Do vitamins help breast growth?

No. Taking vitamins will benefit your overall health but none have been proven to help breasts grow.

Some vitamins—such as vitamin D—can help make sure your breasts are healthy, and help lower the risk of breast cancer.

Can birth control pills make my breasts bigger?

Yes. However, not everyone who takes birth control pills will experience an increase in breast size. For those who do, the increase in size is likely to be very small.

Birth control pills can stimulate breast growth in some women as many contain oestrogen and progestin (the synthetic version of progesterone), the hormones responsible for the development of breast tissue.

If you do experience an increase in breast size, it’s unlikely to last beyond the first few cycles of taking the birth control pills or when you’ve stopped taking the pills.

Where can I get more information?

When researching breast enhancement pills, stick to factual and evidence-based websites, such as Cancer Research, NHS and NetDoctor. Avoid public forums where pill manufacturers could be posing as satisfied customers. And bear in mind the old saying that if something seems too good to be true, it probably is.

Many women up and down the country enquire about breast implants all the time.

However, just like most things, breast implants can vary in price depending on contributing factors such as; clinic, surgeon, size and more.

Surprisingly, a factor that many people are not aware of and do not consider as one that could affect the affordability of their surgery is where they live.

This means that a woman interested in breast implants may receive two completely different prices in two different locations, such as Peckham – South London and Manchester – Greater Manchester.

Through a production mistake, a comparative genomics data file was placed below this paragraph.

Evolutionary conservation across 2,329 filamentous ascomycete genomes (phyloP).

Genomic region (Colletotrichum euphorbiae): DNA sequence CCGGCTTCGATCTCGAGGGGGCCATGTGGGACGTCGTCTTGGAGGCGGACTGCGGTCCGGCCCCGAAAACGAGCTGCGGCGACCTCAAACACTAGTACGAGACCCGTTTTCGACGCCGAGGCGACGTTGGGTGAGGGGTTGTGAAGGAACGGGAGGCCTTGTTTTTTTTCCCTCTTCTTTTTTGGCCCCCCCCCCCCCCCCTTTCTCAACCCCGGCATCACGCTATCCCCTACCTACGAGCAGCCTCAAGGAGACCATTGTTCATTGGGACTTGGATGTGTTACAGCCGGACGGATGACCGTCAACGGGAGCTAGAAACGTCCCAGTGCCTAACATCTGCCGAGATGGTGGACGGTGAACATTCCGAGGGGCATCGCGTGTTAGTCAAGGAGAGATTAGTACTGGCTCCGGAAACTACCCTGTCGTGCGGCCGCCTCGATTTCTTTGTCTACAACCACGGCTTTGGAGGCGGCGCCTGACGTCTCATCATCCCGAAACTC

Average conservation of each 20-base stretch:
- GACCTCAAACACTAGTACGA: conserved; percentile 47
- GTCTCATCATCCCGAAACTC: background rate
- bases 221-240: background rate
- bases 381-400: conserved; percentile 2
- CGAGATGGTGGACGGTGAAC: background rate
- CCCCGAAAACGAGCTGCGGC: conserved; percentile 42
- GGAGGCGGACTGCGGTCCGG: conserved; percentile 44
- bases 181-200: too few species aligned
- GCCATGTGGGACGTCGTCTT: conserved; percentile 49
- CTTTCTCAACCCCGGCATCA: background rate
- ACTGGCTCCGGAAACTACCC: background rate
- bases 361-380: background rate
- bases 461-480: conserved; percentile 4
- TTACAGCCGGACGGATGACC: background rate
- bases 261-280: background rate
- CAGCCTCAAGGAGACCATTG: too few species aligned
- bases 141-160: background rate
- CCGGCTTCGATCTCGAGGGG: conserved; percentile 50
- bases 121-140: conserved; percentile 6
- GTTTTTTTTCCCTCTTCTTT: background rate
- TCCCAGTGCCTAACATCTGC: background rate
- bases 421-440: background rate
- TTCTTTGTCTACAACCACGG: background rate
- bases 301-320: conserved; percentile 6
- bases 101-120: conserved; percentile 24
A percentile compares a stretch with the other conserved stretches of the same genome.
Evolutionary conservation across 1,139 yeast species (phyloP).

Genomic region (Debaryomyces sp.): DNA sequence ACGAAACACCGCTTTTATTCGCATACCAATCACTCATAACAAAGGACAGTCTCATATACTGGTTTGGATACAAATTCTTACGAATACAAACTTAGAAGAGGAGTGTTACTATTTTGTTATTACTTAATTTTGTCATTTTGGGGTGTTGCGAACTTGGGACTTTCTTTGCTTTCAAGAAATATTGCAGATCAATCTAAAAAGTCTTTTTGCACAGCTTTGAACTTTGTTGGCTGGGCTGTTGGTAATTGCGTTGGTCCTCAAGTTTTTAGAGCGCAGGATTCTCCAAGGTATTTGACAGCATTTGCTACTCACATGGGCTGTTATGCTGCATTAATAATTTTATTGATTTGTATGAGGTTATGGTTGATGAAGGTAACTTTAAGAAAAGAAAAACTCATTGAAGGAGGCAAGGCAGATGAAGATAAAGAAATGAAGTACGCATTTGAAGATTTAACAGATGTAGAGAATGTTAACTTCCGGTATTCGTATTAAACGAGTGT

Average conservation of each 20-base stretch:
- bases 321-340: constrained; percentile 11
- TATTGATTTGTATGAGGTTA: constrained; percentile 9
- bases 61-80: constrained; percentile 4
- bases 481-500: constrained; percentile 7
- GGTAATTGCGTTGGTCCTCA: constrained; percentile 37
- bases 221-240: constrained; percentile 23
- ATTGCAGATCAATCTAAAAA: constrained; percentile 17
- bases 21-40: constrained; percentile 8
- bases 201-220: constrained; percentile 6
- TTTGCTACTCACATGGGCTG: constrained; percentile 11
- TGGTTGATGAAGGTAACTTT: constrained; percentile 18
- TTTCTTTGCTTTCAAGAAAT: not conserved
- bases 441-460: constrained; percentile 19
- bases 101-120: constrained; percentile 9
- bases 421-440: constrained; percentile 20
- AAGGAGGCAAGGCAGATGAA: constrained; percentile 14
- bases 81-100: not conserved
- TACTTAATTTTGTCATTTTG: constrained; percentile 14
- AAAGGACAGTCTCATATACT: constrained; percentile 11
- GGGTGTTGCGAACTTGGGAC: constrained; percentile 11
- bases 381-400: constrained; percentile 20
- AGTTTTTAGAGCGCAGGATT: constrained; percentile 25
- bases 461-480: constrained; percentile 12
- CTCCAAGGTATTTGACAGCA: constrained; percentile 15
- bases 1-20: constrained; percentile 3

This is not necessarily down to the clinic or surgeon, but simply because the cost of living amongst other things is more expensive.

Whilst some women are willing to travel for cosmetic surgery, often they choose a clinic that is within a specific distance from their home, e.g. 15 miles.

This comes with some advantages, but also disadvantages too. Such as limiting a patients’ options on not only the type of surgery they can receive, but the quality of surgery from a reputable surgeon and the aftercare / recovery assistance.

Often one of the biggest factors to limiting a patients options for breast augmentation is price.

In fact, many women often find that they are unable to afford the breast surgery they want or end up waiting longer to save more money.

However, if more women were aware that locale can make a difference to the overall affordability, then they may be willing to travel a bit further to receive a better boob job for a better price.

After all, it’s a well known fact that certain areas in the UK are more expensive to live than others as wage rates and housing costs can vary considerably.

So How Much Does a Boob Job Cost?

On average across the UK, a boob job costs between £3,500 and £7,500.

However, there may be some clinics that offer cheaper or more expensive than the average figures.

Here at the Manchester Private Hospital, we specialise in providing affordable breast surgery for the entire North of England and North Wales.

We have many patients visiting us from locations such as Blackpool, Crewe, Derby and parts of London to make their surgery more affordable.

Our competitive pricing along with convenient location often makes breast augmentation costs more affordable, including staying overnight in accommodation after being discharged before travelling home.

Patients can expect to receive tailored pricing depending on their needs and goals that start from £4500 for enlargement alone and £6590 for combined breast procedures such as uplift + enlargement.

In addition, rather than paying up-front, we offer flexible finance plans (some with interest free credit) from our finance partner, whereby payments can spread across one year to five years with a low starting deposit payment.

Leave a Comment